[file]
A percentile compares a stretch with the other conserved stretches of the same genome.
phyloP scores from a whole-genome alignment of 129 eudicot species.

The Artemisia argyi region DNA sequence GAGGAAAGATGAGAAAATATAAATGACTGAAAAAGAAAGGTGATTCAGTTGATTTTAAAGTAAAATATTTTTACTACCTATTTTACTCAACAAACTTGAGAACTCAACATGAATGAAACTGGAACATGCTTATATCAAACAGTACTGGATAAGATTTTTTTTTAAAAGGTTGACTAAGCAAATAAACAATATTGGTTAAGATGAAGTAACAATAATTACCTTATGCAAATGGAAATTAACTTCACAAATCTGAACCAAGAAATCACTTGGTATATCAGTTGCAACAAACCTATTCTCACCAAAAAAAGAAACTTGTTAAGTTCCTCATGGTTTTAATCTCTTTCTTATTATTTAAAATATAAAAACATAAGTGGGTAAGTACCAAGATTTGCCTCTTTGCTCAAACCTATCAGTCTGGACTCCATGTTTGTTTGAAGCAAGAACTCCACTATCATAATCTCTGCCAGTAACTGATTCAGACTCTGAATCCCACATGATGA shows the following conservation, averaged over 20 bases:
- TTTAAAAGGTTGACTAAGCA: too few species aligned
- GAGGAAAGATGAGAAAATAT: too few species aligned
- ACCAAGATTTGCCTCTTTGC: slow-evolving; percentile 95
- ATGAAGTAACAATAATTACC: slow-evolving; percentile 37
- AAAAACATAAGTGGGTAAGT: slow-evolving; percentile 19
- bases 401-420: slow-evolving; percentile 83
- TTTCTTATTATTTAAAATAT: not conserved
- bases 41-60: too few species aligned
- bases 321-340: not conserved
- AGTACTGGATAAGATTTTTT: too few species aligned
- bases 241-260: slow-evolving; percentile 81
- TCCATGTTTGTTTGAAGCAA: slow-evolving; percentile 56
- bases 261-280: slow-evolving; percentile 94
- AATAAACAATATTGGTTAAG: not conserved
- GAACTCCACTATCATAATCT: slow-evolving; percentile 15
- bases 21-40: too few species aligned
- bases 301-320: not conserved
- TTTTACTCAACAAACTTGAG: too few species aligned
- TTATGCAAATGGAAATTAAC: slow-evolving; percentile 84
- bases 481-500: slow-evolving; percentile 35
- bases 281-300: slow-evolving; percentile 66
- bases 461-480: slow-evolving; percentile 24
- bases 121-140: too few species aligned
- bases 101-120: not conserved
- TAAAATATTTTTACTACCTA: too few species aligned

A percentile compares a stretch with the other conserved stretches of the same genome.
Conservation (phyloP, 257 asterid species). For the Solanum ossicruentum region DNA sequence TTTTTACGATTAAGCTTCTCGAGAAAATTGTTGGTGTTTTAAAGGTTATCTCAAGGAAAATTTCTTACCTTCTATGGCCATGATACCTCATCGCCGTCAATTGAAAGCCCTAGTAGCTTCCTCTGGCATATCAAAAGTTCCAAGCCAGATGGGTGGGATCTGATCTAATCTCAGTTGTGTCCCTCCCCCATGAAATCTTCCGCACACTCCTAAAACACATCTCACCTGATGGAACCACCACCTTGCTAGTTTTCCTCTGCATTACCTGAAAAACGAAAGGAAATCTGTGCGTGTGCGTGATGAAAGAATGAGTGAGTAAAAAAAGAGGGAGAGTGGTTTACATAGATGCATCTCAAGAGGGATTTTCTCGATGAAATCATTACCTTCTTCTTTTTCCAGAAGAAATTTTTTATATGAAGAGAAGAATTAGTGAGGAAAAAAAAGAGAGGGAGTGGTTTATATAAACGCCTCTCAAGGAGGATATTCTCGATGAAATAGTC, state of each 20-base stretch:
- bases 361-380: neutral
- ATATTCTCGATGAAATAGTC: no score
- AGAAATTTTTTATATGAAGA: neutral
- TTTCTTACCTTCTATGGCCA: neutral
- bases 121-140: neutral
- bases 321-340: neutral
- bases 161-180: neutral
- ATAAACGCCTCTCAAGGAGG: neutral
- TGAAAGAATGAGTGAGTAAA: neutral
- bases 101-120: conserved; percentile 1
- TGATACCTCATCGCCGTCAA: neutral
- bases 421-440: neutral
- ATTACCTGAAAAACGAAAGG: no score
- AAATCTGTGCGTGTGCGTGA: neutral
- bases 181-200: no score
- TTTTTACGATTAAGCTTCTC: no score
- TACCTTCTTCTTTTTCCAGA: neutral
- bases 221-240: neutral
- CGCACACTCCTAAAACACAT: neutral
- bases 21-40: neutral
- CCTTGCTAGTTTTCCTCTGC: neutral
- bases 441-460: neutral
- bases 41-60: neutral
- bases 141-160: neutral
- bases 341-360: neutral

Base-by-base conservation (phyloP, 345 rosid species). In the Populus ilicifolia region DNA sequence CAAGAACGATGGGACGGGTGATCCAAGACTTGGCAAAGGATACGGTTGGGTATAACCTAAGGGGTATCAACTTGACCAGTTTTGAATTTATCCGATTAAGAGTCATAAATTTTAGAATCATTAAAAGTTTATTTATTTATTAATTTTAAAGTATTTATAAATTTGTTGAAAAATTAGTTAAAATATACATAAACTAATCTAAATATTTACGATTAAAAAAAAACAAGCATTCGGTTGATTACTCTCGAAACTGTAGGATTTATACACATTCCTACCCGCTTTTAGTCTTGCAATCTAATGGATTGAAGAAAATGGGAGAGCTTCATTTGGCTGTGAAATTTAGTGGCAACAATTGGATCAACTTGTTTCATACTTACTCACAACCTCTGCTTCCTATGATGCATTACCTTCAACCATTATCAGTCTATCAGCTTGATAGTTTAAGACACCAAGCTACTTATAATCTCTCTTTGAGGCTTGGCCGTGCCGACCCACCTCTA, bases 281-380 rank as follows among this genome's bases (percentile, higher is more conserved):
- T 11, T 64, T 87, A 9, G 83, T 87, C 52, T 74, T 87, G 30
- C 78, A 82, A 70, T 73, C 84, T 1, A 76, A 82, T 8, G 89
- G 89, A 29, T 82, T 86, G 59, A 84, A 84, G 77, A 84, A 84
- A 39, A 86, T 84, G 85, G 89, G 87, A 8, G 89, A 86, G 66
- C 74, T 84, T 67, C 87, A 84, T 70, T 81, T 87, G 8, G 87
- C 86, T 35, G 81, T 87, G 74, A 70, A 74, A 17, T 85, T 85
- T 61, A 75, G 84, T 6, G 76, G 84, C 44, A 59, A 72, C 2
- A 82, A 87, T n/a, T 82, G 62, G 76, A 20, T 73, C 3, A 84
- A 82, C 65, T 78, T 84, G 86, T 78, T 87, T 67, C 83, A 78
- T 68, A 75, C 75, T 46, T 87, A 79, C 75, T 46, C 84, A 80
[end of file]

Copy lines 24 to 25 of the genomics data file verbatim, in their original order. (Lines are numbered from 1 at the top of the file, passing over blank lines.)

- bases 281-300: slow-evolving; percentile 66
- bases 461-480: slow-evolving; percentile 24